RCPCH responds to NHS Dental Recovery Plan

NHS England and the Government have published their plan to combat high demand for NHS dentistry and focus on greater prevention and good oral health in young children.
Document icon on blue background

The newly announced NHS Dental Recovery Plan includes:

  • £200m of government funding in which NHS dentists will be given a ‘new patient' payment of between £15-£50 depending on treatment needed. 
  • Introducing a new ‘Smile for Life' programme which will see parents and parents-to-be offered advice for baby gums and milk teeth.  
  • Offering around 240 dentists’ one-off payments of up to £20,000 for working in under-served areas for up to three years.    
  • Attracting dental teams to the NHS by increasing the minimum value of activity to £28 (from £23).
  • Delivering more care in rural and coastal areas, including launching ‘dental vans' to help reach the most isolated communities.
  • Consulting on the rolling out a water fluoridation programme, which could reduce the number of tooth extractions due to decay in the most deprived areas of the country. 
  • Allowing the public to see which practices in their local area are accepting new patients on the NHS website and the NHS App. 

RCPCH Officer for Health Improvement, Dr Helen Stewart, said:

Clear and decisive action is needed to tackle the state of the nation’s teeth, especially in childhood. Tooth decay remains the most common reason for hospital admission in children under five and the latest data shows the strong link between deprivation and decay, with children living in lower-income areas more than twice as likely to have tooth decay than their more affluent peers.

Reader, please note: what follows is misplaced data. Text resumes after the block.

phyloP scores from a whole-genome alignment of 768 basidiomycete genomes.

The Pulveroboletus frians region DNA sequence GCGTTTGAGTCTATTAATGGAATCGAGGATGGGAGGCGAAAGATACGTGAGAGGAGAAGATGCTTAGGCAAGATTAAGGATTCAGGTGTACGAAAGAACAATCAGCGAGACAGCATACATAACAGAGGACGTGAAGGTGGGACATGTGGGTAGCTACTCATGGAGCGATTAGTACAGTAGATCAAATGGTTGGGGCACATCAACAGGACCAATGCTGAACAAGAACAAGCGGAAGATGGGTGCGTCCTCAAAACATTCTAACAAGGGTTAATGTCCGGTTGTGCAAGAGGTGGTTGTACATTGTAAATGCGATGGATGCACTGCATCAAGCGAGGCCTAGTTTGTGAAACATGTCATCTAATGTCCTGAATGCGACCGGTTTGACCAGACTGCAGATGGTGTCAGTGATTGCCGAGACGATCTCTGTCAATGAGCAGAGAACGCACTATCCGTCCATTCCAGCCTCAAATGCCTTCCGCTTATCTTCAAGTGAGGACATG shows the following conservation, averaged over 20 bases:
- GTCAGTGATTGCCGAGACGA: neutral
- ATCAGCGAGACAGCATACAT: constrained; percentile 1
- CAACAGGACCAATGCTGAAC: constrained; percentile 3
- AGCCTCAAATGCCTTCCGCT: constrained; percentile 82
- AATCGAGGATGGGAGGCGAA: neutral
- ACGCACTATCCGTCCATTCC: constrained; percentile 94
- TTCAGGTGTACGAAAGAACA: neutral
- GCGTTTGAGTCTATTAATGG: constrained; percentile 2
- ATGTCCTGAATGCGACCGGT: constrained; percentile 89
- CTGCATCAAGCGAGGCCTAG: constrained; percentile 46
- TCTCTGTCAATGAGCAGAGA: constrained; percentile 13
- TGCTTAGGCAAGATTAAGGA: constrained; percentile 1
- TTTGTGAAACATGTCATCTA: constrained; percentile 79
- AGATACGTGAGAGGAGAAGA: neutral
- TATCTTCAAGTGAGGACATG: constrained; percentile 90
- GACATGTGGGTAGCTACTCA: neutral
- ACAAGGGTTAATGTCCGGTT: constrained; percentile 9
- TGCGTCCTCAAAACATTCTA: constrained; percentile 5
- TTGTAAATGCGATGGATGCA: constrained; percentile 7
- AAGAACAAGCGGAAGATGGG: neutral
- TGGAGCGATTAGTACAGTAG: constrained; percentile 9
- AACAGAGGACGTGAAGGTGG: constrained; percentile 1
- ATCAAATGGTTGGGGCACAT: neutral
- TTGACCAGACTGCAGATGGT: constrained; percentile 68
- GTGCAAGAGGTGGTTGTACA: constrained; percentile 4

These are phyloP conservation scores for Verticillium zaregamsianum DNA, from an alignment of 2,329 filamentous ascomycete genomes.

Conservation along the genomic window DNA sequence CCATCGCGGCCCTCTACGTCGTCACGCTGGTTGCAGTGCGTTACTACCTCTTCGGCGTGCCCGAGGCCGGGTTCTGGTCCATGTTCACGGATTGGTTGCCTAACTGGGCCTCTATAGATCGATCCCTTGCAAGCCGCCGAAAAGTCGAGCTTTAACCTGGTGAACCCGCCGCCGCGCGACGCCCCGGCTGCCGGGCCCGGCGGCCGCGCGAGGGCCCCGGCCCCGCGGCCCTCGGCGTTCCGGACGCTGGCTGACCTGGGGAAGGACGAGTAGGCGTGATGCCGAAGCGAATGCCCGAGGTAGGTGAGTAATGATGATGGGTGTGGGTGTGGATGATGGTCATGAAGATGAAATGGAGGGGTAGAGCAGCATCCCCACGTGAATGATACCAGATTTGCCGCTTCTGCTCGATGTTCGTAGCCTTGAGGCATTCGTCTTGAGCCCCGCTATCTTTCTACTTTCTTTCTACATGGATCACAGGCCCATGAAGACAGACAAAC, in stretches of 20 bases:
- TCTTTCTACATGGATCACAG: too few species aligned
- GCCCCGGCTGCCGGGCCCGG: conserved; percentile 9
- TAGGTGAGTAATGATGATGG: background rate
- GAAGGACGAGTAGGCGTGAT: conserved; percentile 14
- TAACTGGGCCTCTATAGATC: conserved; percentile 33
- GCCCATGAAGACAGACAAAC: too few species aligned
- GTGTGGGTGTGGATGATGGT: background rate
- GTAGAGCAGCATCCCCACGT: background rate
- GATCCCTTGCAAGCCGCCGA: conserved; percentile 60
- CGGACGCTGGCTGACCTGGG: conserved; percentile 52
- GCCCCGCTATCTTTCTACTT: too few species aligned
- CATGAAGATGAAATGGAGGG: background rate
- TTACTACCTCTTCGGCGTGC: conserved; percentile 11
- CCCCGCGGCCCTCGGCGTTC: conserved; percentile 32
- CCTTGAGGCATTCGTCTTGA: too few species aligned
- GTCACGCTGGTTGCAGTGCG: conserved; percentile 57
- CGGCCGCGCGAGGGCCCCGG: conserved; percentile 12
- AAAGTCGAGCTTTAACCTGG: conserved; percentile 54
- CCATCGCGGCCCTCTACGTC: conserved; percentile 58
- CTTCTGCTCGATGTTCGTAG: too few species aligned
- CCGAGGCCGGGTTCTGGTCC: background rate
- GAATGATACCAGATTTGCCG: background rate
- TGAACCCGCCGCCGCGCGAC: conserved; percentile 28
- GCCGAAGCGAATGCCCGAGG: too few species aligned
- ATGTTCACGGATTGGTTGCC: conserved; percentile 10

Paediatricians are seeing children with poor oral health presenting with consistent pain, infections, altered sleep and eating patterns and decreased wellbeing. We are even hearing reports of children as old as 10 or 11 going their whole lives without ever seeing a dentist. Our dentistry colleagues are doing their very best but are simply unable to keep up with the demand. Support for their workforce is a welcome relief. 

We also welcome the other proposals laid out by the Government and NHS, especially the focus on prevention in young children and reaching underserved and isolated communities. The promotion of good oral health in young children and a water fluoridation programme can make real impact in preventing decay in children, especially in more deprived areas. I’m pleased to see that we now have a path forward but saddened that we had to reach crisis point first.